Prevalence of false alarm calls remains high

Chris McDaniel
Posted 11/20/18

The number of unwarranted alarm calls has declined but remains high following the passage of a Jefferson County ordinance which aims to prevent the number of false alarms. From Jan. 1 to Nov. 14, …

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Prevalence of false alarm calls remains high


The number of unwarranted alarm calls has declined but remains high following the passage of a Jefferson County ordinance which aims to prevent the number of false alarms. 

From Jan. 1 to Nov. 14, sheriff’s deputies responded to 300 false alarms, down from 336 during that same period in 2017, Undersheriff Art Frank said.

For further comparison, the number of alarms during that same period in 2016 was 299 with another 351 in 2015.

Frank said he isn’t sure if the smaller number of false alarms this year is due to the new ordinance.

“I don’t know if the decrease in false alarms is due to the ordinance or just a normal down cycle,” he said. “I think the amount of time since the ordinance passed is too short to evaluate the success of the alarm permit process. It is my hope that, after more time, the amount will be substantially less.”

A false alarm is a signal, transmission or other communication to the sheriff’s department, whether intentional or not, that one could reasonably expect would prompt emergency dispatch to send a deputy when there is no need for such service.


Waste of resources

Responding to false alarms wastes the time of on-duty deputies that could better be used responding to crimes and emergencies in progress, Frank said. 

“Responding to false alarms is a distraction for law enforcement and takes patrol staff away from other duties,” he said. “There is also a cost related to the response that is measured in wear and tear on a patrol vehicle. As an extreme example: a deputy responds from the north county to Brinnon on a false alarm. The round trip is 70 miles. If the cost is 50 cents a mile to operate a patrol car, that’s $35 wasted to operate the vehicle. This is for a single deputy. A backup officer is preferred in each alarm.”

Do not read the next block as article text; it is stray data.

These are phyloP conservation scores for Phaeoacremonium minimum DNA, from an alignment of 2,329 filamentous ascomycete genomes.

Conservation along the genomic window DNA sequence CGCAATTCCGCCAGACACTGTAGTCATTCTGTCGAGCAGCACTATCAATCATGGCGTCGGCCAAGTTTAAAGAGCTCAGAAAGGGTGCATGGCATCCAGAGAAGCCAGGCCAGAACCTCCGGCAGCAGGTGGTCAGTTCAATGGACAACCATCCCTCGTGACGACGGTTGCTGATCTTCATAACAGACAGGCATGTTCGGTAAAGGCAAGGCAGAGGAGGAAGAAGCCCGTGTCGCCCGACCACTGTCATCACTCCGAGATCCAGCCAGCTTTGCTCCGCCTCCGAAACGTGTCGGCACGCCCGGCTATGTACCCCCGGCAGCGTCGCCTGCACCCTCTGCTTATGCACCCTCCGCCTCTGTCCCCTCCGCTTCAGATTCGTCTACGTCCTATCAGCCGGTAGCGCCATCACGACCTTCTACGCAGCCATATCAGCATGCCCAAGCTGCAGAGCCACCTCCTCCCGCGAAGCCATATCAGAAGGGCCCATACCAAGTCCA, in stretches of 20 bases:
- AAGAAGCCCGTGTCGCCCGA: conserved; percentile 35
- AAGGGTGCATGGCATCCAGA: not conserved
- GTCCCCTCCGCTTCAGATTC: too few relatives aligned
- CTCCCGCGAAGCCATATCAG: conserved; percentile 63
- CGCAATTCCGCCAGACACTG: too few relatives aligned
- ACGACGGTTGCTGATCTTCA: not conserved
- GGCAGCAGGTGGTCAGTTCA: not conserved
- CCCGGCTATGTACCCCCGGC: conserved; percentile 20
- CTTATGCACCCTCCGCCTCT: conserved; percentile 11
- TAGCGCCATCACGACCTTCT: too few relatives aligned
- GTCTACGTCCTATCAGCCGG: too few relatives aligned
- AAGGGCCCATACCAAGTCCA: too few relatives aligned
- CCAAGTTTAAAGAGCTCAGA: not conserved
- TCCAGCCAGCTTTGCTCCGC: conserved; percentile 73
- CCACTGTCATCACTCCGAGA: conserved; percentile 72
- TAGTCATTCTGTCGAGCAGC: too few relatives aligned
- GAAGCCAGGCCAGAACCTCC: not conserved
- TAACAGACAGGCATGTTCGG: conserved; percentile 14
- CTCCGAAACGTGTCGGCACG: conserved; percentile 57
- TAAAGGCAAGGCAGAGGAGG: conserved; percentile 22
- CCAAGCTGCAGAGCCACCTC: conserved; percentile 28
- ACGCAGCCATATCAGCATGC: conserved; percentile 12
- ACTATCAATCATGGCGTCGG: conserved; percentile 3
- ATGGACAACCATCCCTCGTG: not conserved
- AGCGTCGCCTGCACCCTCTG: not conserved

The number of citations issued to date since the ordinance took effect April 1 after a grace period was not available from the Jefferson County Prosecuting Attorney’s Office before press time Nov. 20.

The cause of the false alarms can be from defective alarm systems or human error, Sheriff Dave Stanko has said.


The ordinance

The ordinance the Jefferson County Board of Commissioners passed requires all automatic and semiautomatic alarm systems be registered with the sheriff’s office.

That includes businesses and residences with panic, fire or intruder alarms that call in a request, or would possibly result in someone calling in a request for emergency services to respond.

By contrast, a normal household smoke detector that is not monitored by an alarm company would not, in most cases, require registration.

The sheriff’s office began taking registrations in January with a fee of $20 each. Renewals are required every two years.

The goal of registering alarm systems is to ensure responders have up-to-date information about alarm-equipped locations in order to assist in tracking false alarms.

Stanko said those responsible for such alarm systems would be required to inform the sheriff of the causes of any false alarms.

They also could be required to take action to prevent further false alarms, whether by repairing faulty sensors or adjusting those systems to accommodate for pets in the home.

The first false alarm in a six-month period would result in a warning letter.

There would be a potential for fines on a scale for successive false alarms within those six months.

Fines range from $50 to more than $200 for chronic offenders.

Non-registered alarms also would incur fines.